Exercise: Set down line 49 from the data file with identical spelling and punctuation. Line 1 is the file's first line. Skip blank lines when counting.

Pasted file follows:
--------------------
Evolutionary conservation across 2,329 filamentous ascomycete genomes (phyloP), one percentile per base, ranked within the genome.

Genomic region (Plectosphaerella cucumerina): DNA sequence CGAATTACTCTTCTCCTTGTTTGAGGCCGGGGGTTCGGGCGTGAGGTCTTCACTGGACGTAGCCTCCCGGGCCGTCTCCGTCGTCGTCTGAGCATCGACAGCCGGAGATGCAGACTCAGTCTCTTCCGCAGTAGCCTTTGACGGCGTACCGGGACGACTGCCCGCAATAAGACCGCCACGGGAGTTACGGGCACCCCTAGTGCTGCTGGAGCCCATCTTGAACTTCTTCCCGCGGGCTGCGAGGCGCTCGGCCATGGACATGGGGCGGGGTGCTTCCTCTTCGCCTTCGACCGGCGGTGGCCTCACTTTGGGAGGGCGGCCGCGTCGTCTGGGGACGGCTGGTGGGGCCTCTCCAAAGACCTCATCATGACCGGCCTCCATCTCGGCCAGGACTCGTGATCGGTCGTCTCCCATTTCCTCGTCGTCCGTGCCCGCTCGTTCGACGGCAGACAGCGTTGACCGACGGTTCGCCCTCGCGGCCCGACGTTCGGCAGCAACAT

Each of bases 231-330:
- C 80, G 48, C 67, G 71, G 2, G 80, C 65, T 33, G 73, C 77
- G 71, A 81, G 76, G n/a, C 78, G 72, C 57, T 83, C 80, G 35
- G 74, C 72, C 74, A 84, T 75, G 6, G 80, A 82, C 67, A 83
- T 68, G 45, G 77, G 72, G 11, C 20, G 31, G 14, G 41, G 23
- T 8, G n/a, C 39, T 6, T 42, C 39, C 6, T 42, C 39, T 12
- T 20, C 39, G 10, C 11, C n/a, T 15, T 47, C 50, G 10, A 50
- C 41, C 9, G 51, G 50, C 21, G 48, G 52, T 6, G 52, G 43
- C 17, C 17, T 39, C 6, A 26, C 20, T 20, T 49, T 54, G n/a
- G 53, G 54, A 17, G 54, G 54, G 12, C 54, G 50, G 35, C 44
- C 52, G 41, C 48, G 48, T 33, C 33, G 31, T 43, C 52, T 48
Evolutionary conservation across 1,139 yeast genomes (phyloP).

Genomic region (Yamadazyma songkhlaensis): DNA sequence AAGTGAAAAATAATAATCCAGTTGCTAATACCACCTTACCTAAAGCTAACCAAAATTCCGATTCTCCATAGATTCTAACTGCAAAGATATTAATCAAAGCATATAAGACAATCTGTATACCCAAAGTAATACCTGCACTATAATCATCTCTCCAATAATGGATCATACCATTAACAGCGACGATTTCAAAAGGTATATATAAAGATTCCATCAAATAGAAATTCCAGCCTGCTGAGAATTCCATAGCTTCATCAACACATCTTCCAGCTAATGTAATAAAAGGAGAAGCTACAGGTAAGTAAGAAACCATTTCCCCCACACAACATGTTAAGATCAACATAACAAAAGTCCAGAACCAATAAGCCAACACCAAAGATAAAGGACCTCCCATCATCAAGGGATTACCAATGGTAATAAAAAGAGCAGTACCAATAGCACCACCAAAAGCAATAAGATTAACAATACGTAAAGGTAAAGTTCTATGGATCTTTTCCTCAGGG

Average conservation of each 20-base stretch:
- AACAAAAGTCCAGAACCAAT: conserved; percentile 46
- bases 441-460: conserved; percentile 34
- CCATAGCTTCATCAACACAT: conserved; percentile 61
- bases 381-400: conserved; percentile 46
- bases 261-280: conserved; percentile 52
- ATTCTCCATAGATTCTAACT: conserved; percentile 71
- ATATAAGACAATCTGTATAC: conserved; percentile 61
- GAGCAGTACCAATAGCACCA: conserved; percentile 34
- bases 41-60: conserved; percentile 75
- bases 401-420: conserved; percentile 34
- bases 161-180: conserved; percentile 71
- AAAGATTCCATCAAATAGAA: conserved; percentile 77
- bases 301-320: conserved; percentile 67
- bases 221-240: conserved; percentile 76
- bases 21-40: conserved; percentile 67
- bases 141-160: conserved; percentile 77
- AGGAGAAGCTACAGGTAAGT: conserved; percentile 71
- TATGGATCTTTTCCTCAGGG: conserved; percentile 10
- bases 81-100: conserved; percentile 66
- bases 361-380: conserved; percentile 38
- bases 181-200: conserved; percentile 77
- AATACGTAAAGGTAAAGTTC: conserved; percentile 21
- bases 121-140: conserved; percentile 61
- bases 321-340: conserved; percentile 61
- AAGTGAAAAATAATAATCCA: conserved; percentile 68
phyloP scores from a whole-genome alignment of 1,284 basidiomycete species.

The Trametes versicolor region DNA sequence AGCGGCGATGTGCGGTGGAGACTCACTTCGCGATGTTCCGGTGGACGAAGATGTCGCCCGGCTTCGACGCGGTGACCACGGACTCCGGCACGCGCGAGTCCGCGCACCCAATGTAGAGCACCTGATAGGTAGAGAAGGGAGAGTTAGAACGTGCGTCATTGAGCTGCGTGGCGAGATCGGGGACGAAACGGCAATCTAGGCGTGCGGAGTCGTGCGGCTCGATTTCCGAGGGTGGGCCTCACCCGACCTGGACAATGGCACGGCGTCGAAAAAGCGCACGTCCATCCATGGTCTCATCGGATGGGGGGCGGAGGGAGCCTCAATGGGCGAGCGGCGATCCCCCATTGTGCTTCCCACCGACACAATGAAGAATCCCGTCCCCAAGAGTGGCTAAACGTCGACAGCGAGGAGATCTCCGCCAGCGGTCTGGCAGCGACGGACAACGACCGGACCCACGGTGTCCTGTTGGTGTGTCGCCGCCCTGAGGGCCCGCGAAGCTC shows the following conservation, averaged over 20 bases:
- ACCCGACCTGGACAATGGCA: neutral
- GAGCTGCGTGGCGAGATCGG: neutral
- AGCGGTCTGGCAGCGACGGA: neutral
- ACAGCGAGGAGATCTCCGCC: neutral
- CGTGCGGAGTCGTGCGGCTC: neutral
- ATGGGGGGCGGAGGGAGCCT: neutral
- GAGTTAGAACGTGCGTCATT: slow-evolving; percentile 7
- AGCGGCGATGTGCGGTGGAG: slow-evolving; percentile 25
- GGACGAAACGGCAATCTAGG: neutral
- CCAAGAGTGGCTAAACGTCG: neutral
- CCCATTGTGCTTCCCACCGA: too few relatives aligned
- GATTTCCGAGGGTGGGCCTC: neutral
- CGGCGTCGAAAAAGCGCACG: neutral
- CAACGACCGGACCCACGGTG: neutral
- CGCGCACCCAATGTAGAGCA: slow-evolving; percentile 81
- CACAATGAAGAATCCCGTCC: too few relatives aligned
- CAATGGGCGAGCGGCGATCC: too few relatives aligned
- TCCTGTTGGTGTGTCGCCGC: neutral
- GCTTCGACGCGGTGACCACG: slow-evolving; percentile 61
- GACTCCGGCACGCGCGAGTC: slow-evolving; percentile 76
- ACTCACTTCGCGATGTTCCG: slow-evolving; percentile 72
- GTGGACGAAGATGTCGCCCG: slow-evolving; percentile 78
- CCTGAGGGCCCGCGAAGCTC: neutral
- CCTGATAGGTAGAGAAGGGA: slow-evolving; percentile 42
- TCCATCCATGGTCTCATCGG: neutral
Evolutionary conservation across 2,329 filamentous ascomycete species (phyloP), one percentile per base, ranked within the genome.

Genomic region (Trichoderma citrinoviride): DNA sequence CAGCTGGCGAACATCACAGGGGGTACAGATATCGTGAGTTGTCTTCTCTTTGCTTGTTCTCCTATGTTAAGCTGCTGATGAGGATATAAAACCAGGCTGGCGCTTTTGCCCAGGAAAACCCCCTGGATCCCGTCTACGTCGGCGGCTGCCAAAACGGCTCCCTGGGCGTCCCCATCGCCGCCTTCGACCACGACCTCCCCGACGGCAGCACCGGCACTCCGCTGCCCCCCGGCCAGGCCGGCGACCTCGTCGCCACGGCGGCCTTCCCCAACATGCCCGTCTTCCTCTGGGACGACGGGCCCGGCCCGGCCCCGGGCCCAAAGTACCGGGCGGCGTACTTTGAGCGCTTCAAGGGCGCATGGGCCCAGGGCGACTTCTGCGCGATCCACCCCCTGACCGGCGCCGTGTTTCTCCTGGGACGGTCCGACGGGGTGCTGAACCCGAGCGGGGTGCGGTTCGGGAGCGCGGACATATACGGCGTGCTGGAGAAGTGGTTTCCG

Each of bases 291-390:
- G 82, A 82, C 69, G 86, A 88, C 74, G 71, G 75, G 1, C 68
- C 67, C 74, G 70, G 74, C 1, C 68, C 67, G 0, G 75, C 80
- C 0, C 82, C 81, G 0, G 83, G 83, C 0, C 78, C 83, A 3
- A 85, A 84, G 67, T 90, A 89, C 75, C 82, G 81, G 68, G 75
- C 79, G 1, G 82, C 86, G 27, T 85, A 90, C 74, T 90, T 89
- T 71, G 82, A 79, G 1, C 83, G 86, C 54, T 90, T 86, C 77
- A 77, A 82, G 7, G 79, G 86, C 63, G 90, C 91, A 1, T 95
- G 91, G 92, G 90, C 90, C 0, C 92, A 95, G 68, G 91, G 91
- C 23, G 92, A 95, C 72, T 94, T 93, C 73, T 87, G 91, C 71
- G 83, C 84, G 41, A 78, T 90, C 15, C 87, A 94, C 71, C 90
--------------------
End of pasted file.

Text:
- ATGGGGGGCGGAGGGAGCCT: neutral